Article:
RIYADH: Saudi Arabia’s first international marathon brought more than 10,000 runners onto the streets of the Kingdom’s capital on Saturday — more than double the number expected by race organizers.
Elite competitors joined runners of all ages and a host of nationalities in events ranging from a full 42-km marathon all the way down to a 4-km fun run.
“Since this was our first (full) marathon, we were expecting half the number of the actual turnout,” said Shaima Saleh Al-Husseini, managing director of the Saudi Sports for All Federation.
“Having more than 10,000 people compete today shows that the physical activity movement in Saudi is growing massively. I think we hit a record and I’m very proud of that.”
The SFA, which was established in 2018, works to drive community sports in the Kingdom. Prince Khaled bin Alwaleed bin Talal, the federation’s president, launched the Riyadh Marathon 2022 last November.
The 42-km course started at King Saud University and wound its way through the capital, with top finishers receiving prize money of more than SR2 million ($533,030).
Other races allowed people of all ages and athletic ability to take part, with food, entertainment and recreational activities also on offer at the Marathon Village.
Notable results for Saudi Arabia included Ali Al-Sharani, who finished third in the non-elite full marathon with a time of 2:28:51.4; and Yousef Alasiri, who finished second in the half-marathon (21 km) with a time of 1:08:47.9.
Badr Ali won the 10-km run with a time of 31:33.7, followed by Wesam Alfarsi in 31:35.1.
In the women’s category, Miznah Alnassar finished first with a time 42:57.5 and Fatimah Aljedaani finished third with a time of 43:56.3.
Saleh Almalki came second in the 4-kilometer fun run with a time of 13:20.5.
Al-Husseini said: “Only 2 percent of the world population are elite athletes and after the pandemic, that number decreased to 1.2 percent in 2020. We wanted to increase physical activity across the board and show people that everyone can be a winner.”
Almost 60 percent of runners were Saudi, according to officials, highlighting the growing popularity of sports and physical activity in the Kingdom.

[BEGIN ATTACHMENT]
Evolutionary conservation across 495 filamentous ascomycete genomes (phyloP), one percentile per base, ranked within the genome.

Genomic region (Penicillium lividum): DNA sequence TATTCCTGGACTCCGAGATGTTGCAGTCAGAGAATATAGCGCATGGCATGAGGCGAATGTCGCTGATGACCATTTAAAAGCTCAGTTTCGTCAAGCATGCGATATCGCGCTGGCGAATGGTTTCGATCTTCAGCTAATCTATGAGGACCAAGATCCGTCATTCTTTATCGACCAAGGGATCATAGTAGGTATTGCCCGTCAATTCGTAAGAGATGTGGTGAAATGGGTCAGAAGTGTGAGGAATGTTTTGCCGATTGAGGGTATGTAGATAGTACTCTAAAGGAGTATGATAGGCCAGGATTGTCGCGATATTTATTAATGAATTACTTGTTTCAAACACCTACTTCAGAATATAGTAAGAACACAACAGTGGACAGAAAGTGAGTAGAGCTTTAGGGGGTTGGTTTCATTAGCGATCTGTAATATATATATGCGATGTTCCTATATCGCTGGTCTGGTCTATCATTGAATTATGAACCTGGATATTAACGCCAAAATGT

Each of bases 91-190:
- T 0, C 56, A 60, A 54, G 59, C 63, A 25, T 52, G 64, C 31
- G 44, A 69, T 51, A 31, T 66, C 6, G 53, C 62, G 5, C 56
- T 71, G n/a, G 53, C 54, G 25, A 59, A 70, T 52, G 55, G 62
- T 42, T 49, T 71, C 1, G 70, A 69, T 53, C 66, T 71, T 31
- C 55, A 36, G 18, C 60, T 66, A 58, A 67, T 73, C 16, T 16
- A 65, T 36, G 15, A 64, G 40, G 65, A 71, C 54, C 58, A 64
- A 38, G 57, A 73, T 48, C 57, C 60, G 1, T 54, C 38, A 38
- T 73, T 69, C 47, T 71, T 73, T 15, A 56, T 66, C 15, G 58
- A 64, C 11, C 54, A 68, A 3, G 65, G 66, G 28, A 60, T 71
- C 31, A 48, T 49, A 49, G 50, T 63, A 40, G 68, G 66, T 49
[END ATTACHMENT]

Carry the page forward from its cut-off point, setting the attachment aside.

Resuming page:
Khaled Bana, 28, from Jeddah, said that the marathon is a great platform for raising awareness of healthier lifestyles and fostering a healthier community.
“A bunch of people in the gym were joining and I thought it could be a good idea to challenge myself,” Bana said.
“The last one I did was almost 14k. This is 21, so it’s an upgrade. I’m glad I finished and it was a great opportunity to see a very active community in the Kingdom.”
Harry Taylor, 25, from the UK, completed the half-marathon in about 1 hour, 30 minutes — 15 minutes behind first place.
“It was a big day for everyone. It’s nice to get together as a community and see people from different parts of Saudi all here in one place,” he said. “We might even do the full marathon next year.”
Under the Quality of Life program — part of the Kingdom’s Vision 2030 — the SFA has held events, programs and initiatives to help fulfill its mandate of increasing physical activity levels to 40 percent by 2030. That goal was achieved ahead of its target date.
“We wanted to change the perspective that only expats are active, and we’re hoping that this will be a driver for people to be more active in the future,” Al-Husseini said.
42-km elite, males:
1. Tadese Tsegaye Getachew from Ethiopia, 2 hours, 6 minutes, 22.2 seconds; 2. Shiferaw Andualem, Ethiopia, 2:06:23.1; 3. Kiptum Barnabas, Kenya, 2:07:30.09
42-km elite, females
1. Nare Tadu Teshome, Ethiopia, 2:26:32.1; 2. Workenesh Edesa, Ethiopia, 2:26:48.6, 3. Mekhasha Waganesh, Ethiopia, 2:26:55.2